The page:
On the other hand new construction is going through a boom, so the shortage of supply 'for sale' will only last another 12 months at most.

Overall I am starting to think that perhaps there is no overall shortage of homes, but it's the distribution of them that is the issue. For example if a landlord owned all but 10 properties in a town and one came up for sale, there would be a bidding frenzy on those 10 properties [if the banks allowed]. Overall there could be an oversupply of homes in that town with many of the rentals empty. You would think that the price of the rentals would fall, but not in the case where the government pay a minimum [housing benefit] for each and every house.

In summary the system is rigged to the bone.

Something I have always believed, and the PTB know it, hence no "Mass building programs" that some on here call for.

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I think you may be onto something with the rent issue. A genuine property shortage would have set off rent inflation nationally not just in London.

But the fundamental problem is the Mugabenomics of Osborne and Carney borrowing 7+% of GDP every single year while keeping base rates at 0%. At least Brown could blame the bankers, they have no such excuse.

And as most would not be able to stretch their finances any further there would have been hordes of homeless in the streets and banging on the doors of council offices up and down the land? Most of the "shortage" memes are myth IMO, myth to keep the ever so important (to the banks) prices up.

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I think you may be onto something with the rent issue. A genuine property shortage would have set off rent inflation nationally not just in London.

There's a great chart on one of ChairmanOfTheBored's threads/posts showing house prices vs rents. It tells you everything you need to know about this being an enormous bubble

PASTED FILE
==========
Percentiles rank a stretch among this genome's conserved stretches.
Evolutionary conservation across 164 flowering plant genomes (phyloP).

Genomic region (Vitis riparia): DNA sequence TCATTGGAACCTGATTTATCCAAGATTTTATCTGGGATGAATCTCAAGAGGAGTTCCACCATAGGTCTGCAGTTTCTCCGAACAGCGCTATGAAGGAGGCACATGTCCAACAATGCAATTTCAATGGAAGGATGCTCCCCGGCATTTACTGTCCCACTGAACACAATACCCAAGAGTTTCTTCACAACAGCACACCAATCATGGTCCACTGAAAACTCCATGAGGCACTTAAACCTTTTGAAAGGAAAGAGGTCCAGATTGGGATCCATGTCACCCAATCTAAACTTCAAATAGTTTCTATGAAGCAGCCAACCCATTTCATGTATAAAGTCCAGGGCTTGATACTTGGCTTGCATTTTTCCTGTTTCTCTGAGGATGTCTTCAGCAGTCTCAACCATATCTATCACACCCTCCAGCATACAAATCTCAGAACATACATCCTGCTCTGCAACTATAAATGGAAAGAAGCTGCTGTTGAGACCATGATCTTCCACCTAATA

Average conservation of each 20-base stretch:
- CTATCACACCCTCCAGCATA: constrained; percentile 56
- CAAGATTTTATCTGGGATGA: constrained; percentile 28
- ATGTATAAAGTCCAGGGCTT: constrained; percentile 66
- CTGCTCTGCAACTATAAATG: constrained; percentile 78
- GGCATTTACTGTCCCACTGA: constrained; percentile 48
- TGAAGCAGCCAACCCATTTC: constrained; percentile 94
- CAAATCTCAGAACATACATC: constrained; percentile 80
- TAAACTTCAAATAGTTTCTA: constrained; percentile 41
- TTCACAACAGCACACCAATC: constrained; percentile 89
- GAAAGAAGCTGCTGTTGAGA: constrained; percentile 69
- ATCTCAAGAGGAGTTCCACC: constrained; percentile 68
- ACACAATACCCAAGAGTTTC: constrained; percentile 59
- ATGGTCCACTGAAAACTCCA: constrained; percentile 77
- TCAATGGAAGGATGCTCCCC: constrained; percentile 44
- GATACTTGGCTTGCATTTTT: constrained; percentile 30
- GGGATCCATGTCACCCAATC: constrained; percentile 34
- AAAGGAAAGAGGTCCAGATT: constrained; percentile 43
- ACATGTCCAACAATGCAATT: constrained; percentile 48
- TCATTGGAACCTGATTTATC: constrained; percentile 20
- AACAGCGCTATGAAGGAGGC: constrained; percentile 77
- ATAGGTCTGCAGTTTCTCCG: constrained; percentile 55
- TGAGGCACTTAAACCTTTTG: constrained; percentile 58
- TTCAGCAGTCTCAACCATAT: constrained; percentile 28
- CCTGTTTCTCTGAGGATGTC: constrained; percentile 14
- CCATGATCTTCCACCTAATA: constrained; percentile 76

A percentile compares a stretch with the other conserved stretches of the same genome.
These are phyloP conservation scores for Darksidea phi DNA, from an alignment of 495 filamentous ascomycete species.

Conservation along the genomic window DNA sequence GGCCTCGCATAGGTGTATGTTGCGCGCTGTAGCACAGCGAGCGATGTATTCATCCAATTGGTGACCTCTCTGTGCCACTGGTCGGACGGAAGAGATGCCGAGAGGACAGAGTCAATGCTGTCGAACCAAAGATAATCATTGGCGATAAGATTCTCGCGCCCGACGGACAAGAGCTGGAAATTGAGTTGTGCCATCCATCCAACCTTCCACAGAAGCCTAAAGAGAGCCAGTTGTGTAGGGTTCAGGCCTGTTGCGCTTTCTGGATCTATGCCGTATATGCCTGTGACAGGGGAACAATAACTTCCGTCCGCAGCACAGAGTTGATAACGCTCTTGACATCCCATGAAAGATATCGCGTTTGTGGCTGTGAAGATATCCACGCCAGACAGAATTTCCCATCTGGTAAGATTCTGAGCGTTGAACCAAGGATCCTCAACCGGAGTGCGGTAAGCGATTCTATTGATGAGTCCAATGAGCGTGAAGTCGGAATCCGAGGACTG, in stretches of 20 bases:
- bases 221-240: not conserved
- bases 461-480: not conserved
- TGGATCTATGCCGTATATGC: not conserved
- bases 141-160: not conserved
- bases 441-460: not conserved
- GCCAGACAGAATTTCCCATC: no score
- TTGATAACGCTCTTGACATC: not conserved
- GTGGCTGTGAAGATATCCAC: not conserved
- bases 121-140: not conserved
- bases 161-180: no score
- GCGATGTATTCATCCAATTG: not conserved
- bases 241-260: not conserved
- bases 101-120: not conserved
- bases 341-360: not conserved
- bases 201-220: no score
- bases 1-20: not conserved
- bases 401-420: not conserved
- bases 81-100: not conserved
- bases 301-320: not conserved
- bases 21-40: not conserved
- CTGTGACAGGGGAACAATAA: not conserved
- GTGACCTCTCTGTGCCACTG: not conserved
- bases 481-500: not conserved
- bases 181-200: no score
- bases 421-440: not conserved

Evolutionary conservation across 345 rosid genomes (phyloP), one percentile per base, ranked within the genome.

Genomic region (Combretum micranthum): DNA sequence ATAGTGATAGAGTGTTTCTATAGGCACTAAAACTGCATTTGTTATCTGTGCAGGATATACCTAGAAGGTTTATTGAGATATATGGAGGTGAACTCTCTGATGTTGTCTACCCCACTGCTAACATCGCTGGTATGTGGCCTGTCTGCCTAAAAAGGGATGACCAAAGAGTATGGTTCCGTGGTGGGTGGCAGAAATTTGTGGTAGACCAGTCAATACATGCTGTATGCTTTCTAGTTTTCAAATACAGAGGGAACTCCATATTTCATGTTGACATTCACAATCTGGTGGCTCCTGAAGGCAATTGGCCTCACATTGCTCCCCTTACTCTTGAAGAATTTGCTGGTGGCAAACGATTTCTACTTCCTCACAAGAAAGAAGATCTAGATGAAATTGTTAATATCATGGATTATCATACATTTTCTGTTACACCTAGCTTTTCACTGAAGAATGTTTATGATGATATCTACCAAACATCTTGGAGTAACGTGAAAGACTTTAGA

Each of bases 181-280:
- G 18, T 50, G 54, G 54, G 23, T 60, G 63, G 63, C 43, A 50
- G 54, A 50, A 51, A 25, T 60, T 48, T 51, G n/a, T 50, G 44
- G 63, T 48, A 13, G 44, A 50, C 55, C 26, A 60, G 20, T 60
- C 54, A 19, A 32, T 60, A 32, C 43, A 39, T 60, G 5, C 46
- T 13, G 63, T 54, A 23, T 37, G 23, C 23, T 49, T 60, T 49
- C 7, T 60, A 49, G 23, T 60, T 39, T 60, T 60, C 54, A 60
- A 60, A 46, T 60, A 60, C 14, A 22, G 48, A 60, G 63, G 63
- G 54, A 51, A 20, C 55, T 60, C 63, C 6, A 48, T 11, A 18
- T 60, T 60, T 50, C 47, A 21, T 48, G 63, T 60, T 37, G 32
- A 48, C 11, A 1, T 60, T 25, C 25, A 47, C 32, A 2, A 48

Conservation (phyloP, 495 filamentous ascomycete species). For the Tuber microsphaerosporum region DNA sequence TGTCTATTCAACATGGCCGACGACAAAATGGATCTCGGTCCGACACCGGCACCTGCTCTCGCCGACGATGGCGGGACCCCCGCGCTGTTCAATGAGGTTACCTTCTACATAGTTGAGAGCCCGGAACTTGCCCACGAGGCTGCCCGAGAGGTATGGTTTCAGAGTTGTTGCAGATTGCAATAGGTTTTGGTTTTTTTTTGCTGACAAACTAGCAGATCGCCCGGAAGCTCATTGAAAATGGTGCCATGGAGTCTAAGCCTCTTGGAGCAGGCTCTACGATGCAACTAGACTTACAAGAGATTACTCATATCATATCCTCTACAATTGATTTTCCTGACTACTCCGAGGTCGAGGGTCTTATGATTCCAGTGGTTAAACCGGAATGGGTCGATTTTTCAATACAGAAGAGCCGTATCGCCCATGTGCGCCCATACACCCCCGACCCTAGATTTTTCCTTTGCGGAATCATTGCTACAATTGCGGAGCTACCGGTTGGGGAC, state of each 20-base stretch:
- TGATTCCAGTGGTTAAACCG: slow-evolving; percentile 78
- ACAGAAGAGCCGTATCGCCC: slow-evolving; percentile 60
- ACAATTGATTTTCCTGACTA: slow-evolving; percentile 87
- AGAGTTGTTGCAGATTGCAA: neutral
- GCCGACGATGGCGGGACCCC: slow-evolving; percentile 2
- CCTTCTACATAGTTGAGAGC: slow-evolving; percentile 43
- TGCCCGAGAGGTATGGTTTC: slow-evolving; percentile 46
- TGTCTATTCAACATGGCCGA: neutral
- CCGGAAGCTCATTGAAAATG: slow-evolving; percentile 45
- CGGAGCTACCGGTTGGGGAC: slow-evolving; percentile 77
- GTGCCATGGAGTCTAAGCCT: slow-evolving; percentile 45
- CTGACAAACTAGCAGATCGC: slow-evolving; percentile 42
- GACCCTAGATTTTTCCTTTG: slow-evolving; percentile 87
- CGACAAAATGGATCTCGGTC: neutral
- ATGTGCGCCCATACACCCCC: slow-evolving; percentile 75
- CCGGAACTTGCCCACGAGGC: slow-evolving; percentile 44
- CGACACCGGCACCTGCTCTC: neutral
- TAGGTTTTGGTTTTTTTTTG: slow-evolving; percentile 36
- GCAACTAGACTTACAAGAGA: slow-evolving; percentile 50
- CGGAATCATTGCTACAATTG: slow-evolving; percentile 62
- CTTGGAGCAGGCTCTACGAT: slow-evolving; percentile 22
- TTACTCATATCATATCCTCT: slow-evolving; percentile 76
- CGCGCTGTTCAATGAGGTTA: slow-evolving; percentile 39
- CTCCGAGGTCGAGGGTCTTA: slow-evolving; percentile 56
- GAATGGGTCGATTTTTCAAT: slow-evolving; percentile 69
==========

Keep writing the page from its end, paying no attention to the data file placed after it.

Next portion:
Kudos to anyone who can find it on this site.

Here's another one though:

rents.png

http://blogs.independent.co.uk/2012/07/11/do-we-really-have-a-housing-shortage/

Similar to ones the world over for the usual suspects:

Australia:

housing-chart2.gif

http://www.marketoracle.co.uk/Article24444.html

Vancouver:

GrowthInVancouver.jpg

http://socalappraisal.com/socal-in-world-context/

Let's see how we compare to some other countries:

20110305_src138.gif

http://www.economist.com/node/18250439

USA has de-leveraged. Spain does look in worse shape than us.

I'm afraid some of the graphs are out of date, but I would guess things look even worse for the UK, Canada and Australia.

Edited by Eddie_George

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Phew just in time for an election, wages stagnating but at least your house is going up in value. Great news I always wanted to rich....

The economic plan was to get the property ponzi going again to get the economy going it appears they may have managed to get it to splutter back into life with a new frenzy. A great success.

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The government we elected to sort out Labour's housing bubble is doing a great job, isn't it :rolleyes:.

Criticise the bubble in opposition, ignore it for most of their first term, pump it up some more in the hope of winning a second term on the back of it.

Career politicians have their own interests at heart.